Definition: What Is Food Poisoning?
Food poisoning is a common digestive infection. It follows the ingestion of food or substances contaminated by pathogens such as viruses, bacteria or parasites.
Symptoms Of Food Poisoning
Food poisoning is manifested by digestive problems occurring most often 24 hours after the ingestion of the food responsible. These include abdominal pain, vomiting and diarrhoea. The affected person may also experience fever and severe fatigue. The duration of symptoms is usually one day but may last up to a week.
Causes Of Food Poisoning
There are many pathogens that can cause food poisoning. The bacterial infection is the most common. Among the most commonly transmitted bacteria in contaminated foods are Salmonella, Straphylococcus, Escherichia coli, or Campylobacter jejuni.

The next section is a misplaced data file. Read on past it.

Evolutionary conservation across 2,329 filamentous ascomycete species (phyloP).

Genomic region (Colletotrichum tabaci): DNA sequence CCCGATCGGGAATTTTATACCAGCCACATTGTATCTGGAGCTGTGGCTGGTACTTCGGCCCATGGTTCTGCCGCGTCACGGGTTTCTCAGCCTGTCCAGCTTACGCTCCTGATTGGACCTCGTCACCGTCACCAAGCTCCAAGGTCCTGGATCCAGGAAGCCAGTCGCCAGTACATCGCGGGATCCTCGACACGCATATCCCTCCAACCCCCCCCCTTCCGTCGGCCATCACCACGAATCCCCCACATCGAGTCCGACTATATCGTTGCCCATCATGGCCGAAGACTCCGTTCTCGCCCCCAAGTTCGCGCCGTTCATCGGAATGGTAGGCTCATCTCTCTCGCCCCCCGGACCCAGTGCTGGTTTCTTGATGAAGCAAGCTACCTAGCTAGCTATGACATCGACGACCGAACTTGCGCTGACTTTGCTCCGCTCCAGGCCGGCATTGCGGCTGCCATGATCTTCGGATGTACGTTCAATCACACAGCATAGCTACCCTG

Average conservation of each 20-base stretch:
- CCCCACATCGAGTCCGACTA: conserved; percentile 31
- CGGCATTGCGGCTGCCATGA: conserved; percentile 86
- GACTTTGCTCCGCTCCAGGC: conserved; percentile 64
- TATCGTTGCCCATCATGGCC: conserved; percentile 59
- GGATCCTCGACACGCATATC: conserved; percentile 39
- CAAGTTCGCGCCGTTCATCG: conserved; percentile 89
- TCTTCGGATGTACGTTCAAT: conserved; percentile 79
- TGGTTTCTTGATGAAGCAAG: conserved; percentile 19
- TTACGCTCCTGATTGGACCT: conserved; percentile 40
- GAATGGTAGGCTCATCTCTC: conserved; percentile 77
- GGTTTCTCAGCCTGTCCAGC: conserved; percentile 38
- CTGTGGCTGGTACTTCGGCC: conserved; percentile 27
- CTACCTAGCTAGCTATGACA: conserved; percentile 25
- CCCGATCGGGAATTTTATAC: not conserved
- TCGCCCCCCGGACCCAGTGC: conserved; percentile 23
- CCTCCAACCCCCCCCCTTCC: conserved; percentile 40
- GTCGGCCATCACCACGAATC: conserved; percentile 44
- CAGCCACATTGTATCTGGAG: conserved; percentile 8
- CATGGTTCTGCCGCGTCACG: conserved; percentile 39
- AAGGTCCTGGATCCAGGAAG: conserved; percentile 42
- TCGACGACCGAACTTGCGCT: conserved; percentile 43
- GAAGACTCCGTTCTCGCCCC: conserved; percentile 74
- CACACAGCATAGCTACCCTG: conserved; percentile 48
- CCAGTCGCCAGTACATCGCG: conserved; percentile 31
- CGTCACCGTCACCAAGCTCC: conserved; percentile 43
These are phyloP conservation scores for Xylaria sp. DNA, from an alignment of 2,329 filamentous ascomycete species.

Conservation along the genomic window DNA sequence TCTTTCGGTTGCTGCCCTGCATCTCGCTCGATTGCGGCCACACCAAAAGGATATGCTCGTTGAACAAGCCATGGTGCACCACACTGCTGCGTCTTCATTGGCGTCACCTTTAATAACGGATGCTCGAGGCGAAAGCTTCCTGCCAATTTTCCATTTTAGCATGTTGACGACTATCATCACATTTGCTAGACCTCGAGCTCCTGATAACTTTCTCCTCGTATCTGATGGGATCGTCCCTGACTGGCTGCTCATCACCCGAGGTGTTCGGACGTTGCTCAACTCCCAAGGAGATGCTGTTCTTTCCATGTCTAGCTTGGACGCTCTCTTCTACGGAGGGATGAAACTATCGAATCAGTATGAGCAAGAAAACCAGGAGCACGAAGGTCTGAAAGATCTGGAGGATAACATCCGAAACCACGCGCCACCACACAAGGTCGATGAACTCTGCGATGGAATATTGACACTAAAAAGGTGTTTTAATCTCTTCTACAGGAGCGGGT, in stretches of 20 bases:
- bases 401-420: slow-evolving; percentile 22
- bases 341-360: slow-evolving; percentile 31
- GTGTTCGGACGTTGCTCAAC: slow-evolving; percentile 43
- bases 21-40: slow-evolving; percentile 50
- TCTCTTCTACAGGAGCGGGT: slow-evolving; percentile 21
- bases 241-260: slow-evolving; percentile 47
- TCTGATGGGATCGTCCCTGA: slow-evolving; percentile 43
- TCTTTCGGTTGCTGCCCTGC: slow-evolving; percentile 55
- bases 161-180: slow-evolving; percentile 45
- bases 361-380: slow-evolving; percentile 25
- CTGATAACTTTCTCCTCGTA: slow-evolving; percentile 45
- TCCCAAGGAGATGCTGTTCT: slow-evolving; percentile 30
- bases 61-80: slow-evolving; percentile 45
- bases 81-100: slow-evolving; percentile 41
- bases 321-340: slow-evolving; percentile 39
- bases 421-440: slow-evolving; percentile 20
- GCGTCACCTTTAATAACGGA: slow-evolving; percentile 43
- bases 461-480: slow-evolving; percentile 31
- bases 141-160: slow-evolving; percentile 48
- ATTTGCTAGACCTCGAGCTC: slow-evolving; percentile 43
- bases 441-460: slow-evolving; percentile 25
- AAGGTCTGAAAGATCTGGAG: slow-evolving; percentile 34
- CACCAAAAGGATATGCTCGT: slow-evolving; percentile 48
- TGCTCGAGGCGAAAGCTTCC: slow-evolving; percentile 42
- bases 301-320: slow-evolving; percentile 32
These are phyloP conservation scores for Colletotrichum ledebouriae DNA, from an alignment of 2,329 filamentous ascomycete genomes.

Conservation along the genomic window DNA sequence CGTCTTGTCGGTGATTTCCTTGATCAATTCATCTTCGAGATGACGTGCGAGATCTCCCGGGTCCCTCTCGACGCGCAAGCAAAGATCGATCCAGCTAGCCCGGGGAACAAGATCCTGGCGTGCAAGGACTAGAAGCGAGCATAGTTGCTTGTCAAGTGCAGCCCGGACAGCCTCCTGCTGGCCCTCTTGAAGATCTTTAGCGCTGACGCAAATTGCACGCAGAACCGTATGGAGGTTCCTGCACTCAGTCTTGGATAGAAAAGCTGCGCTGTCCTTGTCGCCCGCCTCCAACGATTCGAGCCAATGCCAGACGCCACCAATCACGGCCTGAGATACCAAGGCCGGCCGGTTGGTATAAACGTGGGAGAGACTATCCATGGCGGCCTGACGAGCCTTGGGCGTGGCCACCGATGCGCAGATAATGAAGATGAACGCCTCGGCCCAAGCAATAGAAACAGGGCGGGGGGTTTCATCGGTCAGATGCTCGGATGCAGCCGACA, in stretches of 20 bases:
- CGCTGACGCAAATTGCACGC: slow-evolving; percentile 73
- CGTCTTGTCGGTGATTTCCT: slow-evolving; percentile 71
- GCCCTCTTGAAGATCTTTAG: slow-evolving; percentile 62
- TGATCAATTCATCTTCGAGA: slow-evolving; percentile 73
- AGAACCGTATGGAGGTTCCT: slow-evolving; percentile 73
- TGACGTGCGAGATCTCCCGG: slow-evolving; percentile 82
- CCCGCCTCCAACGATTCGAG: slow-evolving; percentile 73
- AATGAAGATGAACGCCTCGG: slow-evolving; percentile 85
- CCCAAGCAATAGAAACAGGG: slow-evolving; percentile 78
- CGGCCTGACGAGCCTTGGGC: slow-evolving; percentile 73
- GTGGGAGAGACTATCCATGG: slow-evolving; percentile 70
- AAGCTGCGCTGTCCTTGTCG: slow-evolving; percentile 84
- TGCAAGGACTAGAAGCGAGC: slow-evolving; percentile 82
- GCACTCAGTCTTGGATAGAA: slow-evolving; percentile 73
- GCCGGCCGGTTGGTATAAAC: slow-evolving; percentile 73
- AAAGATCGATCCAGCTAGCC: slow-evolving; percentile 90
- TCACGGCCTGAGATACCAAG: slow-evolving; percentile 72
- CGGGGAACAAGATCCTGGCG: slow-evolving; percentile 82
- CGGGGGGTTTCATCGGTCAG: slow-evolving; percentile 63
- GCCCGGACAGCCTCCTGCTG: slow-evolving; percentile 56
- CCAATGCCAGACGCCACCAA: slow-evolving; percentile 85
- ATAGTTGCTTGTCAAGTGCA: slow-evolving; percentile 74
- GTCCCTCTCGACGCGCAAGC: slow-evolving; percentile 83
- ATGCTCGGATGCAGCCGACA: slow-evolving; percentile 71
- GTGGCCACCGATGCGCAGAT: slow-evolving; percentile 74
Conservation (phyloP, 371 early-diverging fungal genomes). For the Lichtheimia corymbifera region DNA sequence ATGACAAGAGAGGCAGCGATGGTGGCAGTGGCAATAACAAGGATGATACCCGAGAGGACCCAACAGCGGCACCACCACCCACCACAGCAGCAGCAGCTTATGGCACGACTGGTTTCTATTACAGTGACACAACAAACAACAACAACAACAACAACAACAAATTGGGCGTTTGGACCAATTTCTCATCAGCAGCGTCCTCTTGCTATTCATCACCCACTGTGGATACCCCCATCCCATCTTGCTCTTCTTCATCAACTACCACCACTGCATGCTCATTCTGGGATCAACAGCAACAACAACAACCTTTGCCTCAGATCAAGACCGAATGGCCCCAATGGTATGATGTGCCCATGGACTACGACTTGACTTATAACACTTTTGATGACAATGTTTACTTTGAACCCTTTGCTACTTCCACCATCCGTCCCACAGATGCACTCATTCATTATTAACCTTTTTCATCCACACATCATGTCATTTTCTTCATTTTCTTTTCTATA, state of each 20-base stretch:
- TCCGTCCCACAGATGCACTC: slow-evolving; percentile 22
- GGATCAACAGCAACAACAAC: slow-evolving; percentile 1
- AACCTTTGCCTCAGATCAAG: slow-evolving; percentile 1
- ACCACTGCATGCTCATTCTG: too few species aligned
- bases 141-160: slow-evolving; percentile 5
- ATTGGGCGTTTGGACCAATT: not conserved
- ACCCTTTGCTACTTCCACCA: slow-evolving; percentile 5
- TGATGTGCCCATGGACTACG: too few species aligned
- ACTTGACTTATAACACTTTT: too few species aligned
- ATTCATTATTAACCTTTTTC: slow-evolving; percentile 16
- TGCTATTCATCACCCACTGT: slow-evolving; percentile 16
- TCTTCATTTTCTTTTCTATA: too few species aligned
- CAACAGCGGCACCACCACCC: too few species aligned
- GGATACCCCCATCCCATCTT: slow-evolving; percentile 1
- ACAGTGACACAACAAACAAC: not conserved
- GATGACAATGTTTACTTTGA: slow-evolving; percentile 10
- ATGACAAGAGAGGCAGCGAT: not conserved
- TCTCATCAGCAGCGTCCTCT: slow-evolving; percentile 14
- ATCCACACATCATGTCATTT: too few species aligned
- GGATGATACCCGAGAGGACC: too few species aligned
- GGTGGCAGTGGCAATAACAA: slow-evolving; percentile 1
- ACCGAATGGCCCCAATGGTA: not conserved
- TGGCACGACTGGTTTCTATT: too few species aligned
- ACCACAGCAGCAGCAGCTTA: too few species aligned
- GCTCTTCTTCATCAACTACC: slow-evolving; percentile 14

Some viruses can also be responsible for food poisoning. This is the case of novoviruses or hepatitis A virus and hepatitis E virus that spread through contaminated water.
Parasites (Giardia lamblia in particular), fungi, prions or toxins are all possible causes of food poisoning.
Treatment: What To Do In Case Of Food Poisoning
Most of the time, food poisoning can be cured on its own without treatment after a few days. However, medication management can help limit unpleasant effects such as diarrhoea and vomiting. Antidiarrhoeal, antispasmodic or antibiotic medications may be prescribed in case of intense bacterial infection. It is also advisable to drink water and salt solutions to rehydrate and to avoid solid foods. In some more serious cases, hospitalization may be necessary. This is particularly the case when the infection affects frail people such as the elderly or those with a deficiency of the immune system.